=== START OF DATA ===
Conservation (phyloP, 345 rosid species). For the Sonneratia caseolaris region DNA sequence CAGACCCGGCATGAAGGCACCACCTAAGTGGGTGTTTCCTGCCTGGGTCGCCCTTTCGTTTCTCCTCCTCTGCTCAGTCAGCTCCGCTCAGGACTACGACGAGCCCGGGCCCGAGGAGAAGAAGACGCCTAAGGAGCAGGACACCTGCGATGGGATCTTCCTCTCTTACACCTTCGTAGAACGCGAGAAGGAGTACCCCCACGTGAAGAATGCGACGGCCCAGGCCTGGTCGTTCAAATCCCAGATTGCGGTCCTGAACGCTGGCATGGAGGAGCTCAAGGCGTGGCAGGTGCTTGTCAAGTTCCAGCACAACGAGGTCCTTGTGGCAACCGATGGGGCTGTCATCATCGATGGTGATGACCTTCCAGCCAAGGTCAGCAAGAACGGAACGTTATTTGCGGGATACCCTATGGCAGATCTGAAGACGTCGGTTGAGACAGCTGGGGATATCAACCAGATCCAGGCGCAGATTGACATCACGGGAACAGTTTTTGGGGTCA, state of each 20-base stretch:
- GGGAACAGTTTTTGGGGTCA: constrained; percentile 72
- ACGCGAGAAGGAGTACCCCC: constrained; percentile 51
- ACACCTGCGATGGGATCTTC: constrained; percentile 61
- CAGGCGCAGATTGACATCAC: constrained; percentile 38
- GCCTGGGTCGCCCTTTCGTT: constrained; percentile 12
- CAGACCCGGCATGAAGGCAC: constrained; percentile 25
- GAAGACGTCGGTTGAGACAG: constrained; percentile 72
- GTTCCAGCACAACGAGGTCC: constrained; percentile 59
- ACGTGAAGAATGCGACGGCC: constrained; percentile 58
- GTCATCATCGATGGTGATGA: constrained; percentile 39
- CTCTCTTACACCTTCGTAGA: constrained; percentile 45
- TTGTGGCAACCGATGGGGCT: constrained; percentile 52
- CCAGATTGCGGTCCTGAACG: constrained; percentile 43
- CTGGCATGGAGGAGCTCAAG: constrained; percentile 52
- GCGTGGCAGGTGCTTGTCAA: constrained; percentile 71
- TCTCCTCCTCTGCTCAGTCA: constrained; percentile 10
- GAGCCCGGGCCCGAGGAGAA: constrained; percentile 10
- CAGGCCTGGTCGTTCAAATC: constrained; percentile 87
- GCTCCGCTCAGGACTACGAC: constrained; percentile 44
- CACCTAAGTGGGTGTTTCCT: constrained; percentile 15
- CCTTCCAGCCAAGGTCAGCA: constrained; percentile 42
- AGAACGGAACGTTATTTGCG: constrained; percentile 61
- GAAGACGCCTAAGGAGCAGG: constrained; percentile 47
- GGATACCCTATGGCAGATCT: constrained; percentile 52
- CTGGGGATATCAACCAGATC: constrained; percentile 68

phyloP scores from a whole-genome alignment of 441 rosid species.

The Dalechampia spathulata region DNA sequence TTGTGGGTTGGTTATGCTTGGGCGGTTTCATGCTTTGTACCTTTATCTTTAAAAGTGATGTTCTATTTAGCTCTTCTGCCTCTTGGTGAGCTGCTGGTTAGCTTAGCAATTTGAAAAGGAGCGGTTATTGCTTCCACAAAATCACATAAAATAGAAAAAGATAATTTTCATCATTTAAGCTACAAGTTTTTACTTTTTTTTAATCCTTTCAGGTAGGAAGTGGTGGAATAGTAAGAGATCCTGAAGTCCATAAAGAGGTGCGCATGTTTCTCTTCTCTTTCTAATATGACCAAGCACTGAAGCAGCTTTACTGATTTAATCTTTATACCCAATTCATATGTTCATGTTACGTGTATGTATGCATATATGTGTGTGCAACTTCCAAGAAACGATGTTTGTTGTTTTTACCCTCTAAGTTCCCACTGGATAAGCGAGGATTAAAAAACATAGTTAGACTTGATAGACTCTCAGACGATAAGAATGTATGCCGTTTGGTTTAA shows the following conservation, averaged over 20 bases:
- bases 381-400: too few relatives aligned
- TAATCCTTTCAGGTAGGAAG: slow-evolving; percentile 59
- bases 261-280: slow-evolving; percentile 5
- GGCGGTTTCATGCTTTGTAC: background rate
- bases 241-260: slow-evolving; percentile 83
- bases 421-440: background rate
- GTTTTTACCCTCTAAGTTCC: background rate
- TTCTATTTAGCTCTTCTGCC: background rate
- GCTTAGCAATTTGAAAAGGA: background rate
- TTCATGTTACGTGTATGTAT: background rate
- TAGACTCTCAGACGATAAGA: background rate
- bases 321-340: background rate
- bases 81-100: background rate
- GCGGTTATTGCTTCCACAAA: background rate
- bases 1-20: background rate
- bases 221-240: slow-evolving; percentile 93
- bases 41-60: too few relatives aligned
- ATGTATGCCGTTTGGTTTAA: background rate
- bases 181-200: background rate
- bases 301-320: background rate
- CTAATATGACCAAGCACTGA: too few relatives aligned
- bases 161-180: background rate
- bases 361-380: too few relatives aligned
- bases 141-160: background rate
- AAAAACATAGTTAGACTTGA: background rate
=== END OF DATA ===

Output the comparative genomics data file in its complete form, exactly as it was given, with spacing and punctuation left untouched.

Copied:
Conservation (phyloP, 345 rosid species). For the Sonneratia caseolaris region DNA sequence CAGACCCGGCATGAAGGCACCACCTAAGTGGGTGTTTCCTGCCTGGGTCGCCCTTTCGTTTCTCCTCCTCTGCTCAGTCAGCTCCGCTCAGGACTACGACGAGCCCGGGCCCGAGGAGAAGAAGACGCCTAAGGAGCAGGACACCTGCGATGGGATCTTCCTCTCTTACACCTTCGTAGAACGCGAGAAGGAGTACCCCCACGTGAAGAATGCGACGGCCCAGGCCTGGTCGTTCAAATCCCAGATTGCGGTCCTGAACGCTGGCATGGAGGAGCTCAAGGCGTGGCAGGTGCTTGTCAAGTTCCAGCACAACGAGGTCCTTGTGGCAACCGATGGGGCTGTCATCATCGATGGTGATGACCTTCCAGCCAAGGTCAGCAAGAACGGAACGTTATTTGCGGGATACCCTATGGCAGATCTGAAGACGTCGGTTGAGACAGCTGGGGATATCAACCAGATCCAGGCGCAGATTGACATCACGGGAACAGTTTTTGGGGTCA, state of each 20-base stretch:
- GGGAACAGTTTTTGGGGTCA: constrained; percentile 72
- ACGCGAGAAGGAGTACCCCC: constrained; percentile 51
- ACACCTGCGATGGGATCTTC: constrained; percentile 61
- CAGGCGCAGATTGACATCAC: constrained; percentile 38
- GCCTGGGTCGCCCTTTCGTT: constrained; percentile 12
- CAGACCCGGCATGAAGGCAC: constrained; percentile 25
- GAAGACGTCGGTTGAGACAG: constrained; percentile 72
- GTTCCAGCACAACGAGGTCC: constrained; percentile 59
- ACGTGAAGAATGCGACGGCC: constrained; percentile 58
- GTCATCATCGATGGTGATGA: constrained; percentile 39
- CTCTCTTACACCTTCGTAGA: constrained; percentile 45
- TTGTGGCAACCGATGGGGCT: constrained; percentile 52
- CCAGATTGCGGTCCTGAACG: constrained; percentile 43
- CTGGCATGGAGGAGCTCAAG: constrained; percentile 52
- GCGTGGCAGGTGCTTGTCAA: constrained; percentile 71
- TCTCCTCCTCTGCTCAGTCA: constrained; percentile 10
- GAGCCCGGGCCCGAGGAGAA: constrained; percentile 10
- CAGGCCTGGTCGTTCAAATC: constrained; percentile 87
- GCTCCGCTCAGGACTACGAC: constrained; percentile 44
- CACCTAAGTGGGTGTTTCCT: constrained; percentile 15
- CCTTCCAGCCAAGGTCAGCA: constrained; percentile 42
- AGAACGGAACGTTATTTGCG: constrained; percentile 61
- GAAGACGCCTAAGGAGCAGG: constrained; percentile 47
- GGATACCCTATGGCAGATCT: constrained; percentile 52
- CTGGGGATATCAACCAGATC: constrained; percentile 68

phyloP scores from a whole-genome alignment of 441 rosid species.

The Dalechampia spathulata region DNA sequence TTGTGGGTTGGTTATGCTTGGGCGGTTTCATGCTTTGTACCTTTATCTTTAAAAGTGATGTTCTATTTAGCTCTTCTGCCTCTTGGTGAGCTGCTGGTTAGCTTAGCAATTTGAAAAGGAGCGGTTATTGCTTCCACAAAATCACATAAAATAGAAAAAGATAATTTTCATCATTTAAGCTACAAGTTTTTACTTTTTTTTAATCCTTTCAGGTAGGAAGTGGTGGAATAGTAAGAGATCCTGAAGTCCATAAAGAGGTGCGCATGTTTCTCTTCTCTTTCTAATATGACCAAGCACTGAAGCAGCTTTACTGATTTAATCTTTATACCCAATTCATATGTTCATGTTACGTGTATGTATGCATATATGTGTGTGCAACTTCCAAGAAACGATGTTTGTTGTTTTTACCCTCTAAGTTCCCACTGGATAAGCGAGGATTAAAAAACATAGTTAGACTTGATAGACTCTCAGACGATAAGAATGTATGCCGTTTGGTTTAA shows the following conservation, averaged over 20 bases:
- bases 381-400: too few relatives aligned
- TAATCCTTTCAGGTAGGAAG: slow-evolving; percentile 59
- bases 261-280: slow-evolving; percentile 5
- GGCGGTTTCATGCTTTGTAC: background rate
- bases 241-260: slow-evolving; percentile 83
- bases 421-440: background rate
- GTTTTTACCCTCTAAGTTCC: background rate
- TTCTATTTAGCTCTTCTGCC: background rate
- GCTTAGCAATTTGAAAAGGA: background rate
- TTCATGTTACGTGTATGTAT: background rate
- TAGACTCTCAGACGATAAGA: background rate
- bases 321-340: background rate
- bases 81-100: background rate
- GCGGTTATTGCTTCCACAAA: background rate
- bases 1-20: background rate
- bases 221-240: slow-evolving; percentile 93
- bases 41-60: too few relatives aligned
- ATGTATGCCGTTTGGTTTAA: background rate
- bases 181-200: background rate
- bases 301-320: background rate
- CTAATATGACCAAGCACTGA: too few relatives aligned
- bases 161-180: background rate
- bases 361-380: too few relatives aligned
- bases 141-160: background rate
- AAAAACATAGTTAGACTTGA: background rate